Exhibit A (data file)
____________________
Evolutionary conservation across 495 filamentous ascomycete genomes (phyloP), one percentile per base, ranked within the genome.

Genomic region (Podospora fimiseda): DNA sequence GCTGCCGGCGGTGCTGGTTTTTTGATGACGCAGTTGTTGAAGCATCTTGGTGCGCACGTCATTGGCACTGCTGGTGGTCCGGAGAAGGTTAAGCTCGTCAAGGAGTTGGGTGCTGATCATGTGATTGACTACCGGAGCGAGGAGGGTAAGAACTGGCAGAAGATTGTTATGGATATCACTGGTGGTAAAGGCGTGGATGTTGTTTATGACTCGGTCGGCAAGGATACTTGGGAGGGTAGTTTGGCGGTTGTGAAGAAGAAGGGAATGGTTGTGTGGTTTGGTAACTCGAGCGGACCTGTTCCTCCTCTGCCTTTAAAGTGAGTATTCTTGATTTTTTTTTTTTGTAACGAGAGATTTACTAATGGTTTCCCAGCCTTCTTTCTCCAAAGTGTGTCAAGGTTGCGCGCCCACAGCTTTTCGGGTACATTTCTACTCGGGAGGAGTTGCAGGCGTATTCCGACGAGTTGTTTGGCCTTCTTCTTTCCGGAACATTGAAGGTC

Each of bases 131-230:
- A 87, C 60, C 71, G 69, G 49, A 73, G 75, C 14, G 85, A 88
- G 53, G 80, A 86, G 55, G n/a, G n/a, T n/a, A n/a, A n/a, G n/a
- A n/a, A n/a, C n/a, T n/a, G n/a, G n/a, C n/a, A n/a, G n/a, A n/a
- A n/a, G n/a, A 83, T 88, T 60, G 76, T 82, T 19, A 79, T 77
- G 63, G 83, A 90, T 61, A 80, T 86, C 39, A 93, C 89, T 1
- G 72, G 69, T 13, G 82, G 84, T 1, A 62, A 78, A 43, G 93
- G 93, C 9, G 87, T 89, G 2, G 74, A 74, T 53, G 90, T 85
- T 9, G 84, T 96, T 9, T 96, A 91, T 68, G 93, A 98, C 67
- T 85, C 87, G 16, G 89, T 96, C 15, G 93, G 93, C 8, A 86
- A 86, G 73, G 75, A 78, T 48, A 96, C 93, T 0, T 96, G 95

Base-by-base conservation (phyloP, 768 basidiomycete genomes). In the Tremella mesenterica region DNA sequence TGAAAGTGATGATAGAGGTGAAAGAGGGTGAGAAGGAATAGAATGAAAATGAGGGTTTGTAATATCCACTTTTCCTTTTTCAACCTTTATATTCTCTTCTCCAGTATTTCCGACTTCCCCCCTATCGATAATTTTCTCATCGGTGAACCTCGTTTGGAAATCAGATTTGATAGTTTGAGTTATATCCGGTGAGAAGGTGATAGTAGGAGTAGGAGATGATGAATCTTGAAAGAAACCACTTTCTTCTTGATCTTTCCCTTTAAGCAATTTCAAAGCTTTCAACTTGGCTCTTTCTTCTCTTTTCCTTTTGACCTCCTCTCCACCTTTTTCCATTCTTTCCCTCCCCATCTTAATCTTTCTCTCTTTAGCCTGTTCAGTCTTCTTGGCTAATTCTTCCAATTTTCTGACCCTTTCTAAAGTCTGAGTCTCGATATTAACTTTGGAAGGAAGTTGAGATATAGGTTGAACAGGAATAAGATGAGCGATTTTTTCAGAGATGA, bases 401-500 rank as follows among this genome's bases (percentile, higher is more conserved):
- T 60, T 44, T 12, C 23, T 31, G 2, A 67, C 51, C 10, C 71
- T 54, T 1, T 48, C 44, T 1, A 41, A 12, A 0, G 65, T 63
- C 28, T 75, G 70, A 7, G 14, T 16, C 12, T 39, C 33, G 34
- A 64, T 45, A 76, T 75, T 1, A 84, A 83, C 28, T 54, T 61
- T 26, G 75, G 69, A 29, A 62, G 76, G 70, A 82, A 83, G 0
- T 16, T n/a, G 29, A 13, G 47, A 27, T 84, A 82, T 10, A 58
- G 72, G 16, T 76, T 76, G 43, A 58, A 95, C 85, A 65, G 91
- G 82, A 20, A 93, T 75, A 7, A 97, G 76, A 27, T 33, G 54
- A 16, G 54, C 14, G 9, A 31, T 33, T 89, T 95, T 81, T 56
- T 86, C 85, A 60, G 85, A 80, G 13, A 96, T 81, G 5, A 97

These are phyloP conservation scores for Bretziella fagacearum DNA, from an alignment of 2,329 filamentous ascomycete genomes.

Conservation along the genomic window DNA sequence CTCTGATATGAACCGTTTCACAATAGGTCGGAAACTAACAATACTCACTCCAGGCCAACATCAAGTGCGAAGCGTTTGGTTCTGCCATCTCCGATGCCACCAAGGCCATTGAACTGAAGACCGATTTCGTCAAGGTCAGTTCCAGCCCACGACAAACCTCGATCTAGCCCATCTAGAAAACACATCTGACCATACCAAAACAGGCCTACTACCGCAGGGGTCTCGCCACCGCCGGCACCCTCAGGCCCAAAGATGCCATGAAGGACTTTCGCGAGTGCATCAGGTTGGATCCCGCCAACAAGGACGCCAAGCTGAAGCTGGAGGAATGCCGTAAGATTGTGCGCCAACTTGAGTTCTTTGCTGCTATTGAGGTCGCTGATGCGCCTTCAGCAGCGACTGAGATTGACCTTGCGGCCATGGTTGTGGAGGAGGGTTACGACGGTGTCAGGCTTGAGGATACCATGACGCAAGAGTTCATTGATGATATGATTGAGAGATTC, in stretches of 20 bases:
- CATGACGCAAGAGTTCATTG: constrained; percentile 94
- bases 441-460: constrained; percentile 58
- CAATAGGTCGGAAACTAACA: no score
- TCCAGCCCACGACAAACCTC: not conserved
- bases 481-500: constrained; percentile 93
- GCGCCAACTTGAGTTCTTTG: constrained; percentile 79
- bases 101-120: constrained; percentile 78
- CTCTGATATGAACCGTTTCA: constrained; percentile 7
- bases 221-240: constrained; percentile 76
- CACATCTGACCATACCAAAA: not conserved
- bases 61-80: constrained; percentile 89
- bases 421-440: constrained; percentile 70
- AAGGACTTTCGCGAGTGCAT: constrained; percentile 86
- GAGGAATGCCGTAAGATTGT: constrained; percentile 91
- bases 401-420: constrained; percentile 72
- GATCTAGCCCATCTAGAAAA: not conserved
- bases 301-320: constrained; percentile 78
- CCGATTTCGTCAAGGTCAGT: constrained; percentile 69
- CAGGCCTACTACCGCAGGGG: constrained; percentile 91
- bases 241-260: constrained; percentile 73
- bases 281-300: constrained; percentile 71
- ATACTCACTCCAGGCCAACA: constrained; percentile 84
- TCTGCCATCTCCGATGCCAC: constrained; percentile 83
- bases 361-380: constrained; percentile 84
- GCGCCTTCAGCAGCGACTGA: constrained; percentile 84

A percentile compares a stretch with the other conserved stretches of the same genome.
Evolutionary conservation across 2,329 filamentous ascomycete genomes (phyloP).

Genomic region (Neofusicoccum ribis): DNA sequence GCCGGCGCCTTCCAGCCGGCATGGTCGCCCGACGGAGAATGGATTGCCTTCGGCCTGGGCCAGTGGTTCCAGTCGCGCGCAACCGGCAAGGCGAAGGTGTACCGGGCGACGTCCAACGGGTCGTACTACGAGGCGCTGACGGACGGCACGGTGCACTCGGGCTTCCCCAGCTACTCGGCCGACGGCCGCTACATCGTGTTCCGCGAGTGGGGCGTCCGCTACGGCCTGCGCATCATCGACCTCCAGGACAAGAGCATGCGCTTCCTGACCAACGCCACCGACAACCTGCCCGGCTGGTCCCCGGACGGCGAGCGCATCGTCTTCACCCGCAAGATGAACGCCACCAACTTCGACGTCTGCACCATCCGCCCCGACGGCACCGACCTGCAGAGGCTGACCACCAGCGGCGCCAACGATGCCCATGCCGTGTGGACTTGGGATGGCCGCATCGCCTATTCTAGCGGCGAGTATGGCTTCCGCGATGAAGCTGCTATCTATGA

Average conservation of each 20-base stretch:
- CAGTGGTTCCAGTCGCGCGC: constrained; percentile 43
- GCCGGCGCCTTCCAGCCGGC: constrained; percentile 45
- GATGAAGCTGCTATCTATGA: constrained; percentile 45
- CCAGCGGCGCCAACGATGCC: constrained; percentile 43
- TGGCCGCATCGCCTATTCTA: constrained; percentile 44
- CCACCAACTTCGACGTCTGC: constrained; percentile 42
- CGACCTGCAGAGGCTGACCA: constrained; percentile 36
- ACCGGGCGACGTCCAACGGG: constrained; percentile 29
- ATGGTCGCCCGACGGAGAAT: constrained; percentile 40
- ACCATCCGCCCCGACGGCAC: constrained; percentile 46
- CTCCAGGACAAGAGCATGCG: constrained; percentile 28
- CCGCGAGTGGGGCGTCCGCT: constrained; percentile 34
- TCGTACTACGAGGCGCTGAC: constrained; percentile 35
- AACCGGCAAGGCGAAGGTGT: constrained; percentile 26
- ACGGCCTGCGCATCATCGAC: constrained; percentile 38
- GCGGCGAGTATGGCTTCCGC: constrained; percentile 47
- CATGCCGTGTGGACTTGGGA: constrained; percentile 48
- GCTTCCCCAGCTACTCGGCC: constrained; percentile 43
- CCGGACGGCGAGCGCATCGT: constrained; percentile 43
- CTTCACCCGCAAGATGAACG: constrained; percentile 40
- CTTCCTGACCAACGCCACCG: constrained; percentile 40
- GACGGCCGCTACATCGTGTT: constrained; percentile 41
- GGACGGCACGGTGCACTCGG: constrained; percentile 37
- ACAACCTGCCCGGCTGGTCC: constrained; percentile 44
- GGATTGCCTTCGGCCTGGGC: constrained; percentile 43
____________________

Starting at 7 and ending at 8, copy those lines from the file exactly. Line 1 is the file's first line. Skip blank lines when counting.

- A n/a, G n/a, A 83, T 88, T 60, G 76, T 82, T 19, A 79, T 77
- G 63, G 83, A 90, T 61, A 80, T 86, C 39, A 93, C 89, T 1